GVerdiFirst performed in Naples in 1849, Luisa Miller marks Verdi’s transition from unpolished genius to mature master. This transition is fully realized in the opera’s third and final act. Here Verdi’s powers of dramatic intensity and expression are as moving and fully developed as anything he subsequently wrote.

Salvatore Cammarano based his libretto for this opera, written for his hometown opera house (the San Carlo), very loosely on Frederich Schillers’s play Kabale und Liebe (Intrigue and Love). The dysfunctional relationship between father (Count Walter) and son (Rodolfo) on the one hand and the loving, but dependent, one between father (Miller) and daughter (Luisa) on the other, are themes that Verdi returned to time and again throughout his long career. While there are mother and child pairings in Verdi’s operas, ie Azucena in Il Trovatore is somebody’s mother and there’s Alice Ford in Falstaff, Nannetta’s mother, but she’s cancelled out by her husband. But fathers are far more common. Without looking anything up I can think of 10 Verdi operas where fathers are important.

This production, as is apparent with a single glance, is not unique to Parma. Its was mounted in cooperation with Modena and Turin. This triple alliance accounts for the stylized sets and almost modern costumes. They work well enough and don’t detract from the music. There are a few goofy touches, such as having the Tyrolean villagers prance like they were atop a Swiss clock; these missteps were to convey happiness, which of course was transient.

Luisa Miller requires three outstanding Verdi singers. Luisa – a solid lyric soprano (close to a spinto), her father Miller – a typical high baritone, and the hardest role to cast – Rodolfo. He’s a spinto tenor who must be able to float a lyric line at the end of the second act where Verdi’s tenor aria is one of the greatest and most expressive in the entire operatic literature. 

Fiorenza Cedolins sang the title role. She has a firm and expressive voice which goes shrill and sharp at his very top. She was very convincing as the simple maiden caught in a love affair complicated by dynastic plots. Rodolfo’s father the local count who achieved his position by murdering his predecessor want his son to marry a duchess.

Nucci, Cedolins, and Alvarez in the end of Act 3

Nucci, Cedolins, and Alvarez in the end of Act 3

The ageless Leo Nucci (he was 65 at the time of this performance) was convincing and vocally secure as Luisa’s father. He starts the Adagio concertato  at the end of the first act. This piece is one of Verdi’s finest concerted numbers and is especially remarkable for the extended acapella section in it’s middle. Here Luisa takes the melodic line with the harmonies filled in by the other principles.

As mentioned above the tenor role requires a fully equipped spinto. Marcelo Álvarez at this stage in his career was a lyric tenor. He’s pushing his voice in the final section of the act where he forces his father to release Luisa by threatening to reveal how the Count obtained his position. Finale Act 1. He does better with the declamatory passages in the last act – see below. His singing of Quando le sere al placido is lovely and realizes the longing the celebrated aria so convincingly conveys. The beauty of this piece is ineffable.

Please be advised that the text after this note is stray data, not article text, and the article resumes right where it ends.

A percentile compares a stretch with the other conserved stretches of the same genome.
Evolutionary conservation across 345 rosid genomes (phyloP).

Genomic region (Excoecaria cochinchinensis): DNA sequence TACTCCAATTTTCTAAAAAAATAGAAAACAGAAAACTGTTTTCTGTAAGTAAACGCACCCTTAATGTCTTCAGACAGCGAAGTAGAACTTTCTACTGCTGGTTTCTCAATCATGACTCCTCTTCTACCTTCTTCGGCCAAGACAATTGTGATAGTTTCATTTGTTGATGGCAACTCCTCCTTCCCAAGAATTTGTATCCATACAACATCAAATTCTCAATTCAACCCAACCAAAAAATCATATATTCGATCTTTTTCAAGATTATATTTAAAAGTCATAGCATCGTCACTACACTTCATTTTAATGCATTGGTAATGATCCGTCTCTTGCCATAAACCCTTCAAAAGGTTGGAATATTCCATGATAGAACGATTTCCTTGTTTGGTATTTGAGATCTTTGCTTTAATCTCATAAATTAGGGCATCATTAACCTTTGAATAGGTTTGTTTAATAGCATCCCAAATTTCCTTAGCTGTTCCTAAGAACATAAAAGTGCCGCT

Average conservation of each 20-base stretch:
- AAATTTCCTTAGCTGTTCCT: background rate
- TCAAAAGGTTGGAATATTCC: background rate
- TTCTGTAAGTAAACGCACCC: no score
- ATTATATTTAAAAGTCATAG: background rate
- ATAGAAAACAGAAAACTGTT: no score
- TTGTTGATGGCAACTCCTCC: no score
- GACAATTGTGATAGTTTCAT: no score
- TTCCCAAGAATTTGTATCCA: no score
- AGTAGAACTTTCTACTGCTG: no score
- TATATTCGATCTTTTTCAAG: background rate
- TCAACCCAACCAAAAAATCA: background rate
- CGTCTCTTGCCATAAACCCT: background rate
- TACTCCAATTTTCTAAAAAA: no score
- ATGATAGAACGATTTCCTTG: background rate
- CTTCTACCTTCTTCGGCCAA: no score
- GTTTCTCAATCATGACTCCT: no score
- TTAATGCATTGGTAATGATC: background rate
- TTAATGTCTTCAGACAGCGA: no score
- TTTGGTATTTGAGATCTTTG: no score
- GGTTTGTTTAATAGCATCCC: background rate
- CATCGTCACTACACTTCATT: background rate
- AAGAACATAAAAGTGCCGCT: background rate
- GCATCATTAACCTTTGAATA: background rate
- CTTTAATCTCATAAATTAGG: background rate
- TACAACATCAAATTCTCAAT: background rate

As mentioned above the last act is sublime. “Basically the act resolves itself into three pieces – an ensemble for Laura (a village girl with little else to do in the opera) and chorus, a duet between Luisa and Miller and one between Luisa and Rodolfo ending in a terzetto with Miller.” (Budden  1984). The whole act is seamless and written at a level of dramatic expression never before reached by Verdi. There is nothing like it in Italian opera up to this point. Here is the end of the final act starting with Piangi, piangi. Il tuo dolore. The emotional pallet moves from anger to remorse to resignation and finally vengeance. Note the explosion of 16 furious chords which punctuate Rodolfo’s realization of the enormity of what he’s done and what has been done to him. This is a device that Verdi uses with unequaled effectiveness when the emotional content becomes unbearable. Verdi had been in Paris during the premiere of Meyerbeer’s Le Prophète. He had learned a lot from both Meyerbeer and Donizetti. The result of this knowledge was something new and unique to himself. It was soon to take him to heights unreached by any other composer of opera.

The rest of the cast, listed below, filled the subsidiary roles with distinction.

This opera especially needs a conductor who understands Verdi. And fortunately the Parma house had a master at the helm in Donato Renzetti. His reading of the great overture is superb as his his support an guidance of the entire performance. A true Verdian.

In summary, a fine performance of the first of Verdi’s mature masterpieces. Luisa Miller is in the standard repertoire, but it deserves to be performed more often than it is. Operabase.com lists it at 138 among all the operas in the world.


Verdi, Luisa Miller:
Soloists, Orchestra and Chorus Teatro Reggio di Parma.
Conductor: Donato Renzetti.
Teatro Reggio di Parma
Director: Denis Krief
Sets,Costumes and Lighting: Denis Krief

Luisa Miller: Fiorenza Cedolins
Rodolfo: Marcelo Álvarez
Miller: Leo Nucci
Count Walter: Giorgio Surja
Wurm: Rafal Siwek
Federica: Francesca Franci